In Classical Roman religion, Mars was invoked under several titles, and the first Roman emperor Augustus thoroughly integrated Mars into Imperial cult. The 4th-century Latin historian Ammianus Marcellinus treats Mars as one of several classical Roman deities who remained "cultic realities" up to his own time. Mars, and specifically Mars Ultor, was among the gods who received sacrifices from Julian, the only emperor to reject Christianity after the conversion of Constantine I. In 363 AD, in preparation for the Siege of Ctesiphon, Julian sacrificed ten "very fine" bulls to Mars Ultor. The tenth bull violated ritual protocol by attempting to break free, and when killed and examined, produced ill omens, among the many that were read at the end of Julian's reign. As represented by Ammianus, Julian swore never to make sacrifice to Mars again—a vow kept with his death a month later.
Gradivus was one of the gods by whom a general or soldiers might swear an oath to be valorous in battle. His temple outside the Porta Capena was where armies gathered. The archaic priesthood of Mars Gradivus was the Salii, the "leaping priests" who danced ritually in armor as a prelude to war. His cult title is most often taken to mean "the Strider" or "the Marching God," from gradus, "step, march."
The poet Statius addresses him as "the most implacable of the gods," but Valerius Maximus concludes his history by invoking Mars Gradivus as "author and support of the name 'Roman'": Gradivus is asked – along with Capitoline Jupiter and Vesta, as the keeper of Rome's perpetual flame – to "guard, preserve, and protect" the state of Rome, the peace, and the princeps (the emperor Tiberius at the time).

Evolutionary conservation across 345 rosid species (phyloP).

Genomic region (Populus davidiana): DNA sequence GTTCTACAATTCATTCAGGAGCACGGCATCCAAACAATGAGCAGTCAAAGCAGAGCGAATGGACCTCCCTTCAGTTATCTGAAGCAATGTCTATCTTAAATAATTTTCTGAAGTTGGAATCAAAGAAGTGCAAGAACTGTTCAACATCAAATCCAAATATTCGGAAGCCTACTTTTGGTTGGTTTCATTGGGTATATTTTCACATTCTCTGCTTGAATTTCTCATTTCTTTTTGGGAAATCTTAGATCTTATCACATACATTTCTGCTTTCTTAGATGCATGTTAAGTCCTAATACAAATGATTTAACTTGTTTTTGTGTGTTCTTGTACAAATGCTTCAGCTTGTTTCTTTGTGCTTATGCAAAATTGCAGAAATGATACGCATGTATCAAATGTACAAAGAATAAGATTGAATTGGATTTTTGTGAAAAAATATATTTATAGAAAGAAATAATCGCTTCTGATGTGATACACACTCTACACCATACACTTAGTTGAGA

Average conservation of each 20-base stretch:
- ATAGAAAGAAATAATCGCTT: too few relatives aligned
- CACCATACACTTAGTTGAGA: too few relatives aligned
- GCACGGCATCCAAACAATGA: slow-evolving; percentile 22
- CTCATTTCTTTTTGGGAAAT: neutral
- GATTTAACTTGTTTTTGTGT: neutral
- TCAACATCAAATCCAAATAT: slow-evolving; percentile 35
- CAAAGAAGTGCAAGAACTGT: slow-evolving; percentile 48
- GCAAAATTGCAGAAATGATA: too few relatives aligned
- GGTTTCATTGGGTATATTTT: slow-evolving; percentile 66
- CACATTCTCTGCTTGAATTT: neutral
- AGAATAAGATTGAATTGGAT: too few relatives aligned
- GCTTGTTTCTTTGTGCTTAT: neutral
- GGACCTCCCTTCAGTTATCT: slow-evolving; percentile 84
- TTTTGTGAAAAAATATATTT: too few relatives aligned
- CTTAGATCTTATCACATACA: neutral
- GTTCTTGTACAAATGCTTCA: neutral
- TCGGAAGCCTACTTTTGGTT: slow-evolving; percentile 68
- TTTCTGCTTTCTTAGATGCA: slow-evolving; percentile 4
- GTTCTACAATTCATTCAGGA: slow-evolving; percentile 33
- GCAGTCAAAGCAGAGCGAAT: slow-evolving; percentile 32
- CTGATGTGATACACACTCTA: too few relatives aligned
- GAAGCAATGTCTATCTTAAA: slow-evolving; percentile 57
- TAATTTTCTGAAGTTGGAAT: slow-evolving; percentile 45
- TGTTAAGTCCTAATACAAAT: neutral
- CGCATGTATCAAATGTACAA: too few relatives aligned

A source from Late Antiquity says that the wife of Gradivus was Nereia, the daughter of Nereus, and that he loved her passionately.
Mars Quirinus was the protector of the Quirites ("citizens" or "civilians") as divided into curiae (citizen assemblies), whose oaths were required to make a treaty. As a guarantor of treaties, Mars Quirinus is thus a god of peace: "When he rampages, Mars is called Gradivus, but when he's at peace Quirinus."
The deified Romulus was identified with Mars Quirinus. In the Capitoline Triad of Jupiter, Mars, and Quirinus, however, Mars and Quirinus were two separate deities, though not perhaps in origin. Each of the three had his own flamen (specialized priest), but the functions of the Flamen Martialis and Flamen Quirinalis are hard to distinguish.
Mars is invoked as Grabovius in the Iguvine Tablets, bronze tablets written in Umbrian that record ritual protocols for carrying out public ceremonies on behalf of the city and community of Iguvium. The same title is given to Jupiter and to the Umbrian deity Vofionus. This triad has been compared to the Archaic Triad, with Vofionus equivalent to Quirinus. Tables I and VI describe a complex ritual that took place at the three gates of the city. After the auspices were taken, two groups of three victims were sacrificed at each gate. Mars Grabovius received three oxen.